As stated previously, I will be providing some educational information for anyone who is interested in reading my posts. In this one I will be covering how P/E ratio’s can be a good first step to finding Value Investing opportunities.
One of the basic ideas behind investing is that earnings tend to drive stock prices, the better a company’s earnings the better the return that is seen on the growth of their share price. Or more accurately the share price tends to increase based off of expected future earnings. As such the Price per Earnings ratio is often a very good indicator of a “good buy” from a valuation standpoint.
The Price to Earnings ratio is a valuation comparison of the company’s current market price (per share) divided by its Earnings per Share (EPS). The previous 4 quarters earnings are typically used, although sometimes it is calculated using the expected earnings of the next 4 quarters, or the previous two quarters and the expected earnings of the next two quarters. The P/E ratio is often also referred to as the companies “Price Multiple” or “Earnings Multiple”.
Of course a lot of people feel that the theory that the markets are extremely efficient and that everything is priced into the share price will argue that if this ratio is low that there is probably a reason for it. However the markets are not always as efficient as what is assumed and sometimes stocks will fall out of favor and will lag behind in their market value as compared to their true value. The primary issue with this stance is the fact that the business and investment media tends to sensationalize things the same way that the normal media channels do, as it improves ratings and in-turn sells advertising which is what generates their revenue. This is where utilizing P/E ratio comes in handy, as it is one of several indicators of how a company is currently valued by the market, and as with any Value Investing your goal is to find companies that are valued by the market at substantially less than the company’s true value.
As with any indicator, this needs to be looked at with other factors in mind as well. For example, while the P/E ratio can indicate that a company that has a low current market price as compared to its earnings, one must also look at other factors to see if there is a reason behind this low value. Once in a while a company’s share price will fall due to bad news that has little bearing on its earnings (either current or expected future earnings). While other times there is something that will affect the companies future earnings in a very negative way, in which case it may be better to avoided it if the future effect of the bad news on earnings is accurately represented by the current price. But then there are times when the bad news results in panic, which can drive the share price lower than what is reasonable for the future effects on earnings, and this is often the case with some of the best potential value investments, as often times the management will then work very hard to try to improve things and strengthen the company while the share price drops to every low levels. These often result in great buys that will result in improvements that will then result in quick returns for those who are willing to take the risk. However, as with any investing, there are still risks, as if the company can’t improve or the negative effects on future earnings continue then the value could fall even further, which is often referred to as a “falling knife”. The key is to determine which “falling knives” are price appropriately and which have had their share prices driven unreasonably low and will recover relatively quickly.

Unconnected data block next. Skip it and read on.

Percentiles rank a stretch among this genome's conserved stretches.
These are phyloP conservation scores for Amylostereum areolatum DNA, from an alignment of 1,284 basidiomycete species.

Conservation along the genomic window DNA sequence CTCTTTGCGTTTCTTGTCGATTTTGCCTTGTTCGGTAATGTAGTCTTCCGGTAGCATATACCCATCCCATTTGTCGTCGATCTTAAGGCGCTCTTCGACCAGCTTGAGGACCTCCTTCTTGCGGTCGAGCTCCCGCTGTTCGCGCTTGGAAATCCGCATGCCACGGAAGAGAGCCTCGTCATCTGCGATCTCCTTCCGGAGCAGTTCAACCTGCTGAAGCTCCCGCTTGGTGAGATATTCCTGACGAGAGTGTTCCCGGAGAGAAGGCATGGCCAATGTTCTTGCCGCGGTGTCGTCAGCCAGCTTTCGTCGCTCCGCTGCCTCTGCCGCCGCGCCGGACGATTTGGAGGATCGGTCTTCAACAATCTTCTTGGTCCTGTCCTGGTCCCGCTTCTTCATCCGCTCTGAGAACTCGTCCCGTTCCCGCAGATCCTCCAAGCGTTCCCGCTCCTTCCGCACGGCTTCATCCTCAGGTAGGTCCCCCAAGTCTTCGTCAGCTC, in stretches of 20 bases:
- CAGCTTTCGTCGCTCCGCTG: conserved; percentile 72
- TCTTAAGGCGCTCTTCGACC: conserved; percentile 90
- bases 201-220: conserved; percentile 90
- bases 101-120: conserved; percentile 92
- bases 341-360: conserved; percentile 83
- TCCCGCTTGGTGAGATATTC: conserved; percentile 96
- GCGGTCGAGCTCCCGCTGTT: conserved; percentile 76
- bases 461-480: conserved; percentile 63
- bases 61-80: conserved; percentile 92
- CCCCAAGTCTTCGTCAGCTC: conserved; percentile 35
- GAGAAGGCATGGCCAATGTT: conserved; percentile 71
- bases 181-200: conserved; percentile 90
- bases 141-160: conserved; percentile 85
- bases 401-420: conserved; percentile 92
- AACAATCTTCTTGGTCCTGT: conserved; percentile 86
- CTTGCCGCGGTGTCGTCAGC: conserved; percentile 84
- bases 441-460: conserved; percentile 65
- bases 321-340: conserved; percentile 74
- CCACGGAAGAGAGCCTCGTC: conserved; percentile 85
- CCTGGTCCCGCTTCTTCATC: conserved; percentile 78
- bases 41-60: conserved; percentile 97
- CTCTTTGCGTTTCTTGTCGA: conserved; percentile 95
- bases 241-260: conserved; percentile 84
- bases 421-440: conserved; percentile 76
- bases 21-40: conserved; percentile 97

Another issue with P/E ratio, as with any sort of financial ratio, is that the P/E of the company being considered should be compared with others that are in the same sector and if possible within a specific sub-category within that sector, as not all sectors will have the same general trend when it comes to P/E ratios. For example, as of this writing Metal Mining was seeing an average P/E ratio of 13.0 while in the Software and Programming industry the average was 19.0. There is also the issue of the price tending to be relative to the expected future earnings or expected earnings growth. As an example of this, often times a company that has negative earnings growth will often (although there are certainly exceptions to this) have P/E’s of between 8 and 12 or thereabouts, companies that have a small or modest earnings growth will often be at a 15-20 range, while companies that are thought of as having a very high rate of earnings growth are often expected to have P/E’s in the low 20’s to the mid 30’s if they are also extremely profitable. However, these do vary considerably from one day to the next. These are the reasons that you should compare the company to its peers, as other companies in the same line of business should generally have somewhat similar P/E ratio’s, although you will still see a moderate amount of variation even within such groups.
Thus while a company’s P/E ratio can be a good indicator of it being a potential good investment, one must dig deeper into the company to truly know what its value is. As the old saying goes, “Knowledge is power!” It does serve as one of two very good starting points when searching for value investments, but should only signal that the company is worth evaluating further. As with any investment, one should do their homework and know what they are getting into and should never invest what you can not afford to loose, as sometimes even the best of companies can fail. I will discuss more about other information that should be looked at from a Value Investing standpoint in future articles.